American Agriculturist Logo

The E-Series line features new technology that adjusts rotary speed based on cow milking.

Chris Torres, Editor, American Agriculturist

September 22, 2022

3 Min Read
E500 model rotary
LARGER ROTARY: The E500 model has the capacity to milk more than 1,000 cows per hour, working with the cows’ natural movements and physiology for a fast, gentle milking experience.Photos courtesy of DeLaval

DeLaval has been in the rotary milking business for several decades, with its flagship PR3100 designed for 24/7, fast milkings.

Now it has come out with two new rotaries with new features and sizes that can be customized for either large or small dairy farms.

“The DeLaval E-series rotaries represent a new era in efficient dairy technology,” said Pat Wiltzius, milking systems development manager for DeLaval, in a press release officially launching the E300 and E500 models. “We have taken a 360-degree view of our customers’ needs, prioritizing animal welfare, farm profitability, food safety and work efficiency.”

The new E300 and E500 models optimize cow flow by prioritizing cow comfort in the designs of DeLaval FastBail and DeLaval FastExit systems, which help position and move cows efficiently, according to the press release. It is controlled by a new DeLaval rotary cockpit.

But the most interesting new feature is flow-responsive milking, which comes on rotaries equipped with DeLaval’s herd management system, including the E-series. It uses flow-adjusted vacuum technology that monitors each cow’s milk flow and modifies the vacuum level according to each cow’s needs. 

Jeff Hahn, DeLaval’s solution manager for rotaries and parlors, says the rotaries build on the company’s years of experience in the space.

“So the E-series is basically taking a lot of those tried-and-true technologies that were on the PR3100 rotary and we integrated them into the E-series, and the biggest thing with the E-series we have out is a new cockpit with a PLC controller that gives us the extra benefits of this new rotary,” Hahn says. “That’s how users can control the speed of the deck based on cow groupings by milking speeds, and how they can safely stop the deck. So that’s really the big thing with this new offering.”

DeLaval Rotary Cockpit

The new DeLaval rotary cockpit features a PLC controller that lets operators control the speed of the deck and safely stop it. An interactive display shares real-time information about the cows on the rotary.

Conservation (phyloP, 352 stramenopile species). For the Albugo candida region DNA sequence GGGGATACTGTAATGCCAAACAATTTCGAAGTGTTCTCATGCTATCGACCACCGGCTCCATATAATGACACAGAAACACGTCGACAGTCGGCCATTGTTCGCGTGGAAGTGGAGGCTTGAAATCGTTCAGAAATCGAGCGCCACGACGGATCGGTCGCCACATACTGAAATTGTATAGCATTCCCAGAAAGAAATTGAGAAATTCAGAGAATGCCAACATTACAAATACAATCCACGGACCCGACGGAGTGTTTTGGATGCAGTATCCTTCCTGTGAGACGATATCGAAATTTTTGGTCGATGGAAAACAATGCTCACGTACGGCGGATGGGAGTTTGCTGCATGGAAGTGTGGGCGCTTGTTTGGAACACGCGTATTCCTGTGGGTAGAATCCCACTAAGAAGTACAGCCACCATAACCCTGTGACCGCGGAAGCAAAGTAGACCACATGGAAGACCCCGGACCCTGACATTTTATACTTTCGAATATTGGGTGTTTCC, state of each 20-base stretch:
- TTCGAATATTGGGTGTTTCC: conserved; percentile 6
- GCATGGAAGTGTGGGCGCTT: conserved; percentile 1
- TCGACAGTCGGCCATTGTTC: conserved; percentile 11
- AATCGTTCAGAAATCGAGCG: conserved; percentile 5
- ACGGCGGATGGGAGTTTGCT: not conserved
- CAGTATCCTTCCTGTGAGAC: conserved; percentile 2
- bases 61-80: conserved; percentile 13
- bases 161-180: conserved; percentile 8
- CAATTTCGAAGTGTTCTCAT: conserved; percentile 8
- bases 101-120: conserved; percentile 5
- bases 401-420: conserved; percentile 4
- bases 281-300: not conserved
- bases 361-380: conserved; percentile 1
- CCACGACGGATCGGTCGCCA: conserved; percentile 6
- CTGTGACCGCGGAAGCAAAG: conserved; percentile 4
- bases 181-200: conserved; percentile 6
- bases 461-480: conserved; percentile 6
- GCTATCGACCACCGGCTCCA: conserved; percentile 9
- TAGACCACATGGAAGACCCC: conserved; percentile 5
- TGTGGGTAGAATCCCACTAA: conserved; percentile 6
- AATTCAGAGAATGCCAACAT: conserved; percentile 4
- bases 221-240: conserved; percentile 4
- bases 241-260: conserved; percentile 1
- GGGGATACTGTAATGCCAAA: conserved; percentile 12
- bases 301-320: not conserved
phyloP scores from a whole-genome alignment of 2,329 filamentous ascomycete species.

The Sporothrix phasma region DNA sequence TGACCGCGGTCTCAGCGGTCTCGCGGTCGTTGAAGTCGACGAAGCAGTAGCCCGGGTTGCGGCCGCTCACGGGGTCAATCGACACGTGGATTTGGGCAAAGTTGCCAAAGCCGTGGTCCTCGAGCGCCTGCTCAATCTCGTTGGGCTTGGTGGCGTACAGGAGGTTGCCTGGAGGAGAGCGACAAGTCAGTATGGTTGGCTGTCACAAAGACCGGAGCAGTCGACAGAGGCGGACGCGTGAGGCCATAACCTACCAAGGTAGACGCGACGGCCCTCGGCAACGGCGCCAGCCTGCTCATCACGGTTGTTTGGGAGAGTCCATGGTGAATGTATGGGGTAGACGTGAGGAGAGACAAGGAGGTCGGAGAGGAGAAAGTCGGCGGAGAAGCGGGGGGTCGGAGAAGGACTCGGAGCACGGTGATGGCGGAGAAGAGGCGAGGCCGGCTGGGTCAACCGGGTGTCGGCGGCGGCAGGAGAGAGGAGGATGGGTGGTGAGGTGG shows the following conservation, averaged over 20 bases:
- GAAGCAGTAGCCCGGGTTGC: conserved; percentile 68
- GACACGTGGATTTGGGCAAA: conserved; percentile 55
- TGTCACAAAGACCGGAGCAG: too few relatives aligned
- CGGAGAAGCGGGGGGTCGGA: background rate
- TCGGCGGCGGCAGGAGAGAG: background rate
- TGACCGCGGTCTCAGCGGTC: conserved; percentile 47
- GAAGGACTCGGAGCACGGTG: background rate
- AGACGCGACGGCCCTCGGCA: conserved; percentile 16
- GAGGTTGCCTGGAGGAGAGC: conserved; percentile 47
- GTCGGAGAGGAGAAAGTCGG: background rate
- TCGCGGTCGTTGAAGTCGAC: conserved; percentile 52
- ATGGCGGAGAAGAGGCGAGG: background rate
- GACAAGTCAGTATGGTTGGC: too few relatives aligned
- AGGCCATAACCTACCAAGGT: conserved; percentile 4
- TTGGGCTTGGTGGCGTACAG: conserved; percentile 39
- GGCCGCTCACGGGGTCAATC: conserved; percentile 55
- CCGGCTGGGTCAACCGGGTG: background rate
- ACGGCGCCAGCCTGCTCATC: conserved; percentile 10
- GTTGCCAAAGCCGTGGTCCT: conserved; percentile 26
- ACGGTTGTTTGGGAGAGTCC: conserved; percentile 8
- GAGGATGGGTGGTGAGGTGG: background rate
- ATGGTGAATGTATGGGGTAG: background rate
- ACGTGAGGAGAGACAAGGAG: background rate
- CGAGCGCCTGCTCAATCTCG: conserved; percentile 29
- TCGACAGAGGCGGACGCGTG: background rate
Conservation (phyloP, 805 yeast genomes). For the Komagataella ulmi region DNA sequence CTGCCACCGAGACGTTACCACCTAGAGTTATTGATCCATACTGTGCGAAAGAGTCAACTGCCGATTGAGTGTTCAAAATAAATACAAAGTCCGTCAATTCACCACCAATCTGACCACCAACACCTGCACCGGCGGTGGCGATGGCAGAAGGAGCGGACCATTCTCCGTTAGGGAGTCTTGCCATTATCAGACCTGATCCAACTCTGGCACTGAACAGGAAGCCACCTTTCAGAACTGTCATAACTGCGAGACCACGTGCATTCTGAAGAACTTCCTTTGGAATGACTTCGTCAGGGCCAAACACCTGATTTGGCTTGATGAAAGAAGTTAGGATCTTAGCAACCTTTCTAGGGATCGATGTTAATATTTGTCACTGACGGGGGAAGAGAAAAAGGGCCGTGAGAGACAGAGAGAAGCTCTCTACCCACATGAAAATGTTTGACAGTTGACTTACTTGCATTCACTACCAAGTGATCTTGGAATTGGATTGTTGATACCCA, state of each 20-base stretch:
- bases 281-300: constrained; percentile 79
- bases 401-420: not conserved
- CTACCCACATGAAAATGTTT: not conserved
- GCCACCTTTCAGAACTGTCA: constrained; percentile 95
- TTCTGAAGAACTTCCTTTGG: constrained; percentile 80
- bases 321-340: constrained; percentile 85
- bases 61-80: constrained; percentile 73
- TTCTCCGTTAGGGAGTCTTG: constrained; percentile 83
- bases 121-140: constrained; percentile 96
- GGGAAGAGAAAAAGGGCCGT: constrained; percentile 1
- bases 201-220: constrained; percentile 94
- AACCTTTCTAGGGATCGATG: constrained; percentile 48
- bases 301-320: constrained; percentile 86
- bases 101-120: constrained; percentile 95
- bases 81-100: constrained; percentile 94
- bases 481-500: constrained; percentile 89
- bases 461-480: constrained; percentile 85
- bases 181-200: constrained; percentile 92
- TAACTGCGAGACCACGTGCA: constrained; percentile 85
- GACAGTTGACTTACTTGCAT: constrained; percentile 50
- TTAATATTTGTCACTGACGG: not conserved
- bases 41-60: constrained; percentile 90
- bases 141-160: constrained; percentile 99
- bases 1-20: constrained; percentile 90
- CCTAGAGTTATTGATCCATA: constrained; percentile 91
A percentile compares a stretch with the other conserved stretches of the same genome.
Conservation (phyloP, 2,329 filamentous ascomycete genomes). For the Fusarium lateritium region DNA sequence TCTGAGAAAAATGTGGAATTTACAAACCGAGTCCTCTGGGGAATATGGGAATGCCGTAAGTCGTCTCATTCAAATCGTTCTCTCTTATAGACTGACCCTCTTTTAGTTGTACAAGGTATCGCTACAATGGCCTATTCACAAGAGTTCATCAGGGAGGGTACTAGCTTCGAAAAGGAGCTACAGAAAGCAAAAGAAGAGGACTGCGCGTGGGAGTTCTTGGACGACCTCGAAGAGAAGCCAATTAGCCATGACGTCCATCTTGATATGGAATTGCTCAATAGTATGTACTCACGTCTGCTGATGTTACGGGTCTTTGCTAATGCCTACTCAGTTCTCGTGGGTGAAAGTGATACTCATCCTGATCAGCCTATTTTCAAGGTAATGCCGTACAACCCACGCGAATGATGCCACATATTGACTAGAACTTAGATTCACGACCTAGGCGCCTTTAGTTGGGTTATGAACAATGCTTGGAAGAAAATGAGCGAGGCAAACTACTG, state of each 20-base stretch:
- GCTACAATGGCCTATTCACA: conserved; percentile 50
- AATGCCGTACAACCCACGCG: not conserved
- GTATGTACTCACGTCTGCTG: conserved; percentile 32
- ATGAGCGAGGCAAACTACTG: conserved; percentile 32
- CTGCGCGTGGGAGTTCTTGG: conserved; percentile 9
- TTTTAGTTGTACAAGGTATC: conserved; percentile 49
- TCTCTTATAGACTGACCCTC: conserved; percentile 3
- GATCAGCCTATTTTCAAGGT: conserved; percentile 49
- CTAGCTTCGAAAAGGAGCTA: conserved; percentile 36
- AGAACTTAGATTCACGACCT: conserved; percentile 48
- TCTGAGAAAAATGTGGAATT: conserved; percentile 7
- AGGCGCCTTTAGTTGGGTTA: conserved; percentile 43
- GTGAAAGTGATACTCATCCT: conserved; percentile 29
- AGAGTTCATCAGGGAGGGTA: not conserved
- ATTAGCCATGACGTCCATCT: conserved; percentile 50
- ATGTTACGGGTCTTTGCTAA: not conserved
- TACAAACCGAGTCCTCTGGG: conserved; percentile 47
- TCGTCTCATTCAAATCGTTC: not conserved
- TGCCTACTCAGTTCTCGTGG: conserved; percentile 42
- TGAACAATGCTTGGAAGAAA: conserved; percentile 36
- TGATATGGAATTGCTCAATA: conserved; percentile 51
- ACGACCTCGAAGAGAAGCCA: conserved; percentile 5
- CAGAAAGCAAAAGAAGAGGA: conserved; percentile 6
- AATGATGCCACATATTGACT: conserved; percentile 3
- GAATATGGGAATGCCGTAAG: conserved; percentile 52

The new rotaries were officially launched in August.

The E500 can milk up to 128 crossbreds or 120 head of Holsteins at one time, while the E300 can milk up to 64 crossbreds and slightly less Holsteins at a time. Depending on cows being milked, Hahn says the E500, which will become the company’s new flagship rotary, could handle more than 1,000 cows an hour.

The rotaries are made of stainless steel with the option of using galvanized materials to lower costs. The deck the rotary sits on is concrete with either a rubber or brick floor.

“We manufactured this deck to fit all size of farms today,” Hahn says, adding that the company also offers a 30-bail rotary, their smallest offering.

"The rotary world is very interesting,” he says. “I think that if you look at the market today, we're starting to see less and less in-line parlors all the time. It seems like the market is shifting more to rotaries and robots.”

The rotaries also come with a DeLaval performance plan that includes scheduled servicing and maintenance, performance reporting and management tools, performance coaching, vacuum adjustments and necessary consumable products.

Learn more about DeLaval at

About the Author(s)

Chris Torres

Editor, American Agriculturist

Chris Torres, editor of American Agriculturist, previously worked at Lancaster Farming, where he started in 2006 as a staff writer and later became regional editor. Torres is a seven-time winner of the Keystone Press Awards, handed out by the Pennsylvania Press Association, and he is a Pennsylvania State University graduate.

Torres says he wants American Agriculturist to be farmers' "go-to product, continuing the legacy and high standard (former American Agriculturist editor) John Vogel has set." Torres succeeds Vogel, who retired after 47 years with Farm Progress and its related publications.

"The news business is a challenging job," Torres says. "It makes you think outside your small box, and you have to formulate what the reader wants to see from the overall product. It's rewarding to see a nice product in the end."

Torres' family is based in Lebanon County, Pa. His wife grew up on a small farm in Berks County, Pa., where they raised corn, soybeans, feeder cattle and more. Torres and his wife are parents to three young boys.

Subscribe to receive top agriculture news
Be informed daily with these free e-newsletters

You May Also Like